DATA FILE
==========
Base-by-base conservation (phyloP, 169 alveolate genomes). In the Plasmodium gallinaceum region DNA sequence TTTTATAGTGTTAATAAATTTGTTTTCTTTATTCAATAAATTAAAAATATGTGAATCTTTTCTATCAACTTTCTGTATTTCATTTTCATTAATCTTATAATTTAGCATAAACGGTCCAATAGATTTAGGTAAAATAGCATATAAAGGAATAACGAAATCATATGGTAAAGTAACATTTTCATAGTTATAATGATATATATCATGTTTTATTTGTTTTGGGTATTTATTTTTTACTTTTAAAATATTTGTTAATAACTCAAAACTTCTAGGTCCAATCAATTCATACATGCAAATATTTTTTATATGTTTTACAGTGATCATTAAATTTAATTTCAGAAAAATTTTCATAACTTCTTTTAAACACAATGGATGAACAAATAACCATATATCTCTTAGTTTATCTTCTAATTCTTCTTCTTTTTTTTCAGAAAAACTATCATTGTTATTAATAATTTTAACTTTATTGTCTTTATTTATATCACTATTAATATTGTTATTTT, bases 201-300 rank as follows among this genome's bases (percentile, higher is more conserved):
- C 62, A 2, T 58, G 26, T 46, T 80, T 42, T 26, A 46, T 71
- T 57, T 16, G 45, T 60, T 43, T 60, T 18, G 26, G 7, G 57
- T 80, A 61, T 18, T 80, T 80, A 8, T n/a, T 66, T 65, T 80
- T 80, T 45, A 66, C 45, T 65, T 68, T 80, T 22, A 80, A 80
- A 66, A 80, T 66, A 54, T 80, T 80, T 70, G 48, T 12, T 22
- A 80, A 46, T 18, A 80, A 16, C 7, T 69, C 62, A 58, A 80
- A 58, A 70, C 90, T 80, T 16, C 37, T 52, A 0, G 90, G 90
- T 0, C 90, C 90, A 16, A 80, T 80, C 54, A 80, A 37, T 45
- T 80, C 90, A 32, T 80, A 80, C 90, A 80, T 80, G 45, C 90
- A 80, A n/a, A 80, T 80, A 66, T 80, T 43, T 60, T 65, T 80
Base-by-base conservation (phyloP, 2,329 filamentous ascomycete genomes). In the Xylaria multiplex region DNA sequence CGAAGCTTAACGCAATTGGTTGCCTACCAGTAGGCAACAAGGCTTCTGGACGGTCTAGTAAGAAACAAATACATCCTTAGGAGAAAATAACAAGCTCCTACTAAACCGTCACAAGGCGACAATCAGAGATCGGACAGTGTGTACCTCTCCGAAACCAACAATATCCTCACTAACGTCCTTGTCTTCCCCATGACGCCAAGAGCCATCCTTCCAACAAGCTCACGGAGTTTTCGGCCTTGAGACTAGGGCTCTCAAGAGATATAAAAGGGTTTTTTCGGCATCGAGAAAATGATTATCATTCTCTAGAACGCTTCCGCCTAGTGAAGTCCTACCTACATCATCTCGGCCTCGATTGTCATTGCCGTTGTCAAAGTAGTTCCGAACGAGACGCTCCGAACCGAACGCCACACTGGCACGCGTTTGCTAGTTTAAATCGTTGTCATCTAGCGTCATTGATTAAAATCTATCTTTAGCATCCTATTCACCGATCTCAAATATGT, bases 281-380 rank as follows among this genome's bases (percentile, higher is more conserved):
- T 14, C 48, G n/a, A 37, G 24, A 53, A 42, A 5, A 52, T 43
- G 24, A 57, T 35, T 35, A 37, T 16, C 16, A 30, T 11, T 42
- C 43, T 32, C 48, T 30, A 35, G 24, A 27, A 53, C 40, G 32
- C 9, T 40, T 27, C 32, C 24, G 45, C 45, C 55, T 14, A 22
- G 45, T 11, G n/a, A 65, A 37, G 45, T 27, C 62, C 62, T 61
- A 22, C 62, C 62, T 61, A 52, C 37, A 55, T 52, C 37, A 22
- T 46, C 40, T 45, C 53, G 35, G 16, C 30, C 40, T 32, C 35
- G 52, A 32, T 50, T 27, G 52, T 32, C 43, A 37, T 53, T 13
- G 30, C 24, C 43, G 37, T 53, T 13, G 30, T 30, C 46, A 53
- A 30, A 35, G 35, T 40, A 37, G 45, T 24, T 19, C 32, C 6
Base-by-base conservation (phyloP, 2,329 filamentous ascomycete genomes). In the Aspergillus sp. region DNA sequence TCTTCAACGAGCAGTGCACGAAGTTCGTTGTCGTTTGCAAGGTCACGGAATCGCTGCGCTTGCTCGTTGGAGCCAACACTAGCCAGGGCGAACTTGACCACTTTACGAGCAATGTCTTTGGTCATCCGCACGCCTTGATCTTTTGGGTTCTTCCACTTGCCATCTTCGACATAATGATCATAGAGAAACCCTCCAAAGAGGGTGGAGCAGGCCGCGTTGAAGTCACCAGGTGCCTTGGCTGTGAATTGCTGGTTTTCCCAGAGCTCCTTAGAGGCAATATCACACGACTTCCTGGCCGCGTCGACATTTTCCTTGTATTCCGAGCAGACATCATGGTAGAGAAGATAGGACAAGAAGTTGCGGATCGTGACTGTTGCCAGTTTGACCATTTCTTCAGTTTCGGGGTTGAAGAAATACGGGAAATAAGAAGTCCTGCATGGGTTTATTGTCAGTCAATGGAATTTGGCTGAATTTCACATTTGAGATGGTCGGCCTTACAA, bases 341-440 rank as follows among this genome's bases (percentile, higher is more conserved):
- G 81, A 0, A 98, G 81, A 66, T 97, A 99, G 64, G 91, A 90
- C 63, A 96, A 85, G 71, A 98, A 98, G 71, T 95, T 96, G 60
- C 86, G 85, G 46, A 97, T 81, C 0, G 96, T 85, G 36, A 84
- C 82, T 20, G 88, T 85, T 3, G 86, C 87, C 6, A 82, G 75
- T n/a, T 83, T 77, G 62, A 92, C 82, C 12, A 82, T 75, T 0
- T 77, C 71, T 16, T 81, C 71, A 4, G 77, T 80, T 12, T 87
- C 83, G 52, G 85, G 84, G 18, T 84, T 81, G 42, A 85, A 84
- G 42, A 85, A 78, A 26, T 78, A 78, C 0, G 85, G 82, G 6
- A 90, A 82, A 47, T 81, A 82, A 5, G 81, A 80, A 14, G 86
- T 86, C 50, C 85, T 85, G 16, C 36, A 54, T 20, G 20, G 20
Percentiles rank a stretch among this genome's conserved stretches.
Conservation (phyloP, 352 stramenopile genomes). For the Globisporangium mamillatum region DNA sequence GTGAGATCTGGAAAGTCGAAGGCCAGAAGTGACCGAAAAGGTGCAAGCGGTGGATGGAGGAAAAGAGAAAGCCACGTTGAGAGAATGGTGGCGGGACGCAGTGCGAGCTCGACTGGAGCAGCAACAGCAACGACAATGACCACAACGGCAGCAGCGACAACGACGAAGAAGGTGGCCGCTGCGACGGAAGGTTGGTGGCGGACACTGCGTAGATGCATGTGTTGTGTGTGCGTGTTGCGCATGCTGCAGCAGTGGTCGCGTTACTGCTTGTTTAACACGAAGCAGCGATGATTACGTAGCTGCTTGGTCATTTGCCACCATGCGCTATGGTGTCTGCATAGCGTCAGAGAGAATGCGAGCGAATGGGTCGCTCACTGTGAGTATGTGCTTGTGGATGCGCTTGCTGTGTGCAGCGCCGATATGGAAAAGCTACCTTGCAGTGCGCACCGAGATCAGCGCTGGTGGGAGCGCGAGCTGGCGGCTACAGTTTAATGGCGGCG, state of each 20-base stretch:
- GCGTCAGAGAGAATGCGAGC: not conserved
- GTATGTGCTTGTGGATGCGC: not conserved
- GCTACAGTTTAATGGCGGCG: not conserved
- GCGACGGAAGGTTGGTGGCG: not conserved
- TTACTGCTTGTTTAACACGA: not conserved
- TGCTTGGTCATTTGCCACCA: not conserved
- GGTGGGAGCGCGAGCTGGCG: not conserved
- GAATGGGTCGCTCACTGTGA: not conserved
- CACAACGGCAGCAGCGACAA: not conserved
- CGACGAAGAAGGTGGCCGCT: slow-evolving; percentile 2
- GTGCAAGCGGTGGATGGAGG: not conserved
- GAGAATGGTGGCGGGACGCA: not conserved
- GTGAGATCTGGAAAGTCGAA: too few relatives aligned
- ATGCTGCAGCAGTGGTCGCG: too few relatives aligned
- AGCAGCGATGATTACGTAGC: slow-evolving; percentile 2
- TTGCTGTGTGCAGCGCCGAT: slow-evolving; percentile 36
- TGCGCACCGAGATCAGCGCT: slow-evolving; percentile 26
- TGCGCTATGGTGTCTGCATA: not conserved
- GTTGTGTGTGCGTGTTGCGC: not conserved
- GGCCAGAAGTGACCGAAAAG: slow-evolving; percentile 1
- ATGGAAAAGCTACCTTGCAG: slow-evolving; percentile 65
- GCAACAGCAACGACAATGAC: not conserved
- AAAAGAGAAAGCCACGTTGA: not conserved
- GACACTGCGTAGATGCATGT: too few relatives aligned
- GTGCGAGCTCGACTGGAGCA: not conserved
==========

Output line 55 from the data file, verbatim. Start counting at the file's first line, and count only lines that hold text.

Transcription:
- GGCCAGAAGTGACCGAAAAG: slow-evolving; percentile 1